“My vision is to be right more than wrong, happy more than sad, nice more than mean, caring more than apathetic, and to live without limits.”

The Introduction explains his professional background and how the book came into being. It is encouraging to see that although the book was delayed, Robert was not put off and followed through with his commitment to the original goal of sharing his knowledge in book form.

The first Chapter, Why Vegan?, in addition to a general overview of veganism, describes in more detail Robert’s childhood, his progression into veganism and eventually into bodybuilding. It is all very personal, heartfelt and sincere.

He is definitely a man on a mission and I am confident he will reach his many goals.

I look forward to reading Chapter 2 and reviewing it in a future post.

What are Steel-cut Oats?

I recently recommended steel-cut oats and was asked some questions. I thought I would share the information in case you were curious too!

Steel-cut oats are whole grain groats (the inner portion of the oat kernel) which have been cut into only two or three pieces by steel rather than being rolled. They are golden in color and resemble small rice pieces.

They are also known as coarse-cut oats, pinhead oats, or Irish oats.

Steel cut oats take longer to prepare due to its minimal processing, typically 15–30 minutes to simmer (much less if pre-soaked). They will also expand more when cooked, since they will absorb more water than instant or rolled oats.

The flavor is nuttier and chewier than other types of oats.

Steel-cut oats are full of nutritional value. They are high in B-vitamins, calcium, protein and fiber while low in salt and unsaturated fat. One cup of steel-cut oatmeal contains 8 grams of insoluble fiber.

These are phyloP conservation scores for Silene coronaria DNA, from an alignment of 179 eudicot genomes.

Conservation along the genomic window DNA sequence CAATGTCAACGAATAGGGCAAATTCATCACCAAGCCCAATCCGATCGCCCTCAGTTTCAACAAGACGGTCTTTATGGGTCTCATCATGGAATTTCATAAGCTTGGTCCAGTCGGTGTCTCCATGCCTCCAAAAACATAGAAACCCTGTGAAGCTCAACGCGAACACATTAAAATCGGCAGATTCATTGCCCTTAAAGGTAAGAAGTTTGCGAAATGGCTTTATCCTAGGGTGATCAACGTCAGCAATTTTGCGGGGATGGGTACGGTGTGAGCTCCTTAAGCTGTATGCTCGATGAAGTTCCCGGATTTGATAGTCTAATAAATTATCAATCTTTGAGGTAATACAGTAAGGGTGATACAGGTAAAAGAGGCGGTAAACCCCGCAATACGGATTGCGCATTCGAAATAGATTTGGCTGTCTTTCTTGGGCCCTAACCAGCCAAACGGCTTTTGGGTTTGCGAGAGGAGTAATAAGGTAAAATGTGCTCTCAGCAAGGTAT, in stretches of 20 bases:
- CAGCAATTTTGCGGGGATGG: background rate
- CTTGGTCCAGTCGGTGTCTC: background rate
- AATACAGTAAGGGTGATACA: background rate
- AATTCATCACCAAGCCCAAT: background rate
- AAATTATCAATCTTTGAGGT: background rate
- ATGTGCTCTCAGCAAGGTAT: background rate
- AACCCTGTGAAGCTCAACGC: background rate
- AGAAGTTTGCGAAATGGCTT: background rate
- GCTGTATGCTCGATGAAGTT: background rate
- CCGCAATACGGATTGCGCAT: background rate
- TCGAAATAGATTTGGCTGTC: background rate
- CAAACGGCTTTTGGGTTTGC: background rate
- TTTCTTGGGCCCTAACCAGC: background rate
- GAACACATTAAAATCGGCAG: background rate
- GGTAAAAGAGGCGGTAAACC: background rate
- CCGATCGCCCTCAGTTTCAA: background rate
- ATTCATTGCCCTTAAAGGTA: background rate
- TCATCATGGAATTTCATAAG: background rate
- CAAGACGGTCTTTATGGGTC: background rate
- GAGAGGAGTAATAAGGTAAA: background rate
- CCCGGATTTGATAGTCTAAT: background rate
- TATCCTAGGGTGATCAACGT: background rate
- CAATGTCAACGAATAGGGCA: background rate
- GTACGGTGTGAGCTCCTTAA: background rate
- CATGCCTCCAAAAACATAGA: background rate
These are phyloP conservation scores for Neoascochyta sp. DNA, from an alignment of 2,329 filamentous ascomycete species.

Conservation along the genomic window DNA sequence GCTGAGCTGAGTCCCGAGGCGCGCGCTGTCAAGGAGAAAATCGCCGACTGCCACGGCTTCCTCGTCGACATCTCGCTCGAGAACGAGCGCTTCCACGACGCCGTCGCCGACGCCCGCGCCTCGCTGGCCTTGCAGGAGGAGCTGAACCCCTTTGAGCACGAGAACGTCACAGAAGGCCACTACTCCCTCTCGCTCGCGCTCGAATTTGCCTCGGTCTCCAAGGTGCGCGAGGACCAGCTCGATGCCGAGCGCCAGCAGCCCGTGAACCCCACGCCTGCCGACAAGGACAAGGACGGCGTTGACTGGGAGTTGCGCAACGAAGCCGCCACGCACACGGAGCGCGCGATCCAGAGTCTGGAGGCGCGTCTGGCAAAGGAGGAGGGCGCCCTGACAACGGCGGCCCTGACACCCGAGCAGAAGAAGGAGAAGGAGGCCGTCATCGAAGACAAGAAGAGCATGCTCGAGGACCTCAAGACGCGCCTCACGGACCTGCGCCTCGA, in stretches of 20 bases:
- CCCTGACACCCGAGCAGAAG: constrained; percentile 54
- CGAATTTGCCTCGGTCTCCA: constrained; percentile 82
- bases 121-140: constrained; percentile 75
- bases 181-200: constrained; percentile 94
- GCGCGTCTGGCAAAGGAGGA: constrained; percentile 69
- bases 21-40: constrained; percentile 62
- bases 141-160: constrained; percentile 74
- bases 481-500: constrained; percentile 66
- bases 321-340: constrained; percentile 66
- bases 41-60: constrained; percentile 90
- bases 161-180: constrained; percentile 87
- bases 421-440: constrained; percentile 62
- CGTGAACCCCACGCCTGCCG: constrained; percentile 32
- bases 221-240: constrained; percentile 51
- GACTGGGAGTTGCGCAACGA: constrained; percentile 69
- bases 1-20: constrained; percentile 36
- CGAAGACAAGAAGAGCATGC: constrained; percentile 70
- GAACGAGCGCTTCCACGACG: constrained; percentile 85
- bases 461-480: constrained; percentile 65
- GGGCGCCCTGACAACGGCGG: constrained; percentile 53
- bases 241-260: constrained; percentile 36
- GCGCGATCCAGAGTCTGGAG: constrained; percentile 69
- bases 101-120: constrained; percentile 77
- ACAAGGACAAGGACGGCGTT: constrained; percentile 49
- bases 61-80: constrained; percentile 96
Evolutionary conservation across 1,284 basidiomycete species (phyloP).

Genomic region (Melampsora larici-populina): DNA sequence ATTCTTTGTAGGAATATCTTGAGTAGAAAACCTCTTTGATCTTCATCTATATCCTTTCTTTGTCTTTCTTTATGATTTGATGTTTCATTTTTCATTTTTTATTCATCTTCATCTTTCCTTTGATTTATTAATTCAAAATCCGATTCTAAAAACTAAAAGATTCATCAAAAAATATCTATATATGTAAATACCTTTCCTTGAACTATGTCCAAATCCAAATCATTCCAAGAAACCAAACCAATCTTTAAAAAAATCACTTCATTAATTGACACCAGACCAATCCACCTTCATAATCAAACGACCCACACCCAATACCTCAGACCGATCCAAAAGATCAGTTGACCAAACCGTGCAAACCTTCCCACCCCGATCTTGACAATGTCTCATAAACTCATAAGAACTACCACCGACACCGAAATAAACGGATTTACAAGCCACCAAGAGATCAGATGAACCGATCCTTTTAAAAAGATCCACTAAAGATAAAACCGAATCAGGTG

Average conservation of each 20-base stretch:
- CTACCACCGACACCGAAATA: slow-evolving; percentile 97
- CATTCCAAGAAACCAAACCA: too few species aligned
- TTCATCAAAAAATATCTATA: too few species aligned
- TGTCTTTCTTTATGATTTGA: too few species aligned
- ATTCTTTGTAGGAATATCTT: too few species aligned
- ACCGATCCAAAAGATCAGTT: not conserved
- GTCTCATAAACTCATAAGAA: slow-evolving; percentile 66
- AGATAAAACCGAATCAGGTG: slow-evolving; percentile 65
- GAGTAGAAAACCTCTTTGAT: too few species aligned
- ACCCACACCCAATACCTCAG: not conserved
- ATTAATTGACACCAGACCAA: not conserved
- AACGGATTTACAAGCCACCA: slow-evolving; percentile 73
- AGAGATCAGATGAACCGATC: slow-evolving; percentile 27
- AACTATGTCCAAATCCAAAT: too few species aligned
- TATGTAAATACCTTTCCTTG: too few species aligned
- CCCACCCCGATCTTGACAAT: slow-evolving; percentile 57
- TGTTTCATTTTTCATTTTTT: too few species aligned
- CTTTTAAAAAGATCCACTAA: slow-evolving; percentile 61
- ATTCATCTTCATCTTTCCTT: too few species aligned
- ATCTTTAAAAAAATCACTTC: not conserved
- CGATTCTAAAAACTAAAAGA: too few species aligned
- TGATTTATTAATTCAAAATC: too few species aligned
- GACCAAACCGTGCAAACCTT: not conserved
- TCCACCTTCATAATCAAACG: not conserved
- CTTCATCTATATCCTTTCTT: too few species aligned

In addition to the nutrients and unique taste, steel cut oats have the advantage of having a lower glycemic index than instant or rolled oats. Steel-cut rate 42 on the glycemic index, while old fashioned rolled oats rate 50.

The glycemic index is a ranking of carbohydrates based on their effect on blood sugar levels. Carbohydrates that break down quickly will have a higher GI, causing blood sugar to spike. Carbohydrates that break down slowly will have a lower GI, gradually entering the blood stream and avoiding a blood sugar spike.

Whole grains, like steel-cut oats, reduce cholesterol and high blood pressure. They help prevent heart disease and diabetes. They also help flush fat and cholesterol out of your system and provide powerful antioxidants.

Have you tried steel-cut oats? I would love to hear your suggestions / comments on the blog, on Facebook or on Twitter.

What is ‘The Meatrix’?

I discovered a great initiative today that I wanted to share with you – it is called The Meatrix.

It was originally launched in November 2003, with this video:

The Meatrix movies, now a series, have been translated into more than 30 languages and are one of the most successful online advocacy campaigns ever with well over 15 million viewers worldwide.

The films are humorous and creative satires that use pop culture and entertainment to educate viewers about the food they eat and where it comes from. All the films feature three superhero farm animals including Leo, the young pig who wonders if he is “the one”, Chickity, the feathered family farm defender, and Moopheus, the trench-coat-clad cow with a passion for green pastures.

The Meatrix website also features The Meatrix Interactive 360°, a tool to help people learn about factory farming, and The Eat Well Guide, an online directory of sustainable food from farms, stores and restaurants in North America.

I absolutely love what they are doing and how they are using creativity, truth and humor to relay a message that can sometimes be difficult to hear about because it is so tragic.

There are lots of way you can help support their efforts to help promote sustainable food, save family farms, and let others know about the problems with our food supply.

  • Download presentation kits to educate others through speaking events and tabling.
  • Print handouts to explain the problems with our current food system.
  • Put banners, links and graphics on your blog, website or social networking site so you can share it with your friends and family.

What do you think of The Meatrix videos? Do you think what they are doing is good / bad? I would love to hear your suggestions /comments on the blog, on Facebook or on Twitter.